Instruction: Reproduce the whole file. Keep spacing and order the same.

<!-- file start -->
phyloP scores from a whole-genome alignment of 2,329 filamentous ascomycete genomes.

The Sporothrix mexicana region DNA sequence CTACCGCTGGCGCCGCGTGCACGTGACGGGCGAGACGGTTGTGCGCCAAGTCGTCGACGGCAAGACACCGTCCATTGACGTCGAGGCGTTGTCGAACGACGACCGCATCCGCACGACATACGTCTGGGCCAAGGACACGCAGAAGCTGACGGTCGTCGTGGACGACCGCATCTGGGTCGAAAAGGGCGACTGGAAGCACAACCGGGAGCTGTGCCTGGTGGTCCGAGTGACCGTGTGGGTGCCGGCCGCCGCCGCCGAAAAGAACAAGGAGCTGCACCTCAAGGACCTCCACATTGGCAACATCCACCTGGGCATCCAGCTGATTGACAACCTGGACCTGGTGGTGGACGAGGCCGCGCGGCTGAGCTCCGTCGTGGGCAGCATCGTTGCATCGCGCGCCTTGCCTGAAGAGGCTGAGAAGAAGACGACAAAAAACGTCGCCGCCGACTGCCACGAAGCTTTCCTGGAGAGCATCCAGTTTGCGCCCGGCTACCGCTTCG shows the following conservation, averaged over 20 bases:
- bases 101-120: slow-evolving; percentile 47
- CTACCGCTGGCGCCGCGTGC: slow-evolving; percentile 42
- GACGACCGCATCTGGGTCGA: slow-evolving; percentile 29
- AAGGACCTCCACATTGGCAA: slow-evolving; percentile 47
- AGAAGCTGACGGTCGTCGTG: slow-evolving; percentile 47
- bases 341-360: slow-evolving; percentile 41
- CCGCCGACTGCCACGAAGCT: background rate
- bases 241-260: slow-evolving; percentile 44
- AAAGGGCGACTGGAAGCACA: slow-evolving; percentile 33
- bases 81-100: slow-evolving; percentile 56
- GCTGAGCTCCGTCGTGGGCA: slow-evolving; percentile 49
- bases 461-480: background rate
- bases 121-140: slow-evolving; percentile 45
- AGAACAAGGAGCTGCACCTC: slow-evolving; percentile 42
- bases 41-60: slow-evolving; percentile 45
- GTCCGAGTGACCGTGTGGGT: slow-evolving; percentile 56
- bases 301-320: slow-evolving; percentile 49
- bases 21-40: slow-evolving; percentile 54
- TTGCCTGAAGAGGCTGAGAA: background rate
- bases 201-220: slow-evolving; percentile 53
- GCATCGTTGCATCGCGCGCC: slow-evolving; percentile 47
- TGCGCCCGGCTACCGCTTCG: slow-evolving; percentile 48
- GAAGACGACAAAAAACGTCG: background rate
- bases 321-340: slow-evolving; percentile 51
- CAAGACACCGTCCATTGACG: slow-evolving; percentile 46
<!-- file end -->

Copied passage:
phyloP scores from a whole-genome alignment of 2,329 filamentous ascomycete genomes.

The Sporothrix mexicana region DNA sequence CTACCGCTGGCGCCGCGTGCACGTGACGGGCGAGACGGTTGTGCGCCAAGTCGTCGACGGCAAGACACCGTCCATTGACGTCGAGGCGTTGTCGAACGACGACCGCATCCGCACGACATACGTCTGGGCCAAGGACACGCAGAAGCTGACGGTCGTCGTGGACGACCGCATCTGGGTCGAAAAGGGCGACTGGAAGCACAACCGGGAGCTGTGCCTGGTGGTCCGAGTGACCGTGTGGGTGCCGGCCGCCGCCGCCGAAAAGAACAAGGAGCTGCACCTCAAGGACCTCCACATTGGCAACATCCACCTGGGCATCCAGCTGATTGACAACCTGGACCTGGTGGTGGACGAGGCCGCGCGGCTGAGCTCCGTCGTGGGCAGCATCGTTGCATCGCGCGCCTTGCCTGAAGAGGCTGAGAAGAAGACGACAAAAAACGTCGCCGCCGACTGCCACGAAGCTTTCCTGGAGAGCATCCAGTTTGCGCCCGGCTACCGCTTCG shows the following conservation, averaged over 20 bases:
- bases 101-120: slow-evolving; percentile 47
- CTACCGCTGGCGCCGCGTGC: slow-evolving; percentile 42
- GACGACCGCATCTGGGTCGA: slow-evolving; percentile 29
- AAGGACCTCCACATTGGCAA: slow-evolving; percentile 47
- AGAAGCTGACGGTCGTCGTG: slow-evolving; percentile 47
- bases 341-360: slow-evolving; percentile 41
- CCGCCGACTGCCACGAAGCT: background rate
- bases 241-260: slow-evolving; percentile 44
- AAAGGGCGACTGGAAGCACA: slow-evolving; percentile 33
- bases 81-100: slow-evolving; percentile 56
- GCTGAGCTCCGTCGTGGGCA: slow-evolving; percentile 49
- bases 461-480: background rate
- bases 121-140: slow-evolving; percentile 45
- AGAACAAGGAGCTGCACCTC: slow-evolving; percentile 42
- bases 41-60: slow-evolving; percentile 45
- GTCCGAGTGACCGTGTGGGT: slow-evolving; percentile 56
- bases 301-320: slow-evolving; percentile 49
- bases 21-40: slow-evolving; percentile 54
- TTGCCTGAAGAGGCTGAGAA: background rate
- bases 201-220: slow-evolving; percentile 53
- GCATCGTTGCATCGCGCGCC: slow-evolving; percentile 47
- TGCGCCCGGCTACCGCTTCG: slow-evolving; percentile 48
- GAAGACGACAAAAAACGTCG: background rate
- bases 321-340: slow-evolving; percentile 51
- CAAGACACCGTCCATTGACG: slow-evolving; percentile 46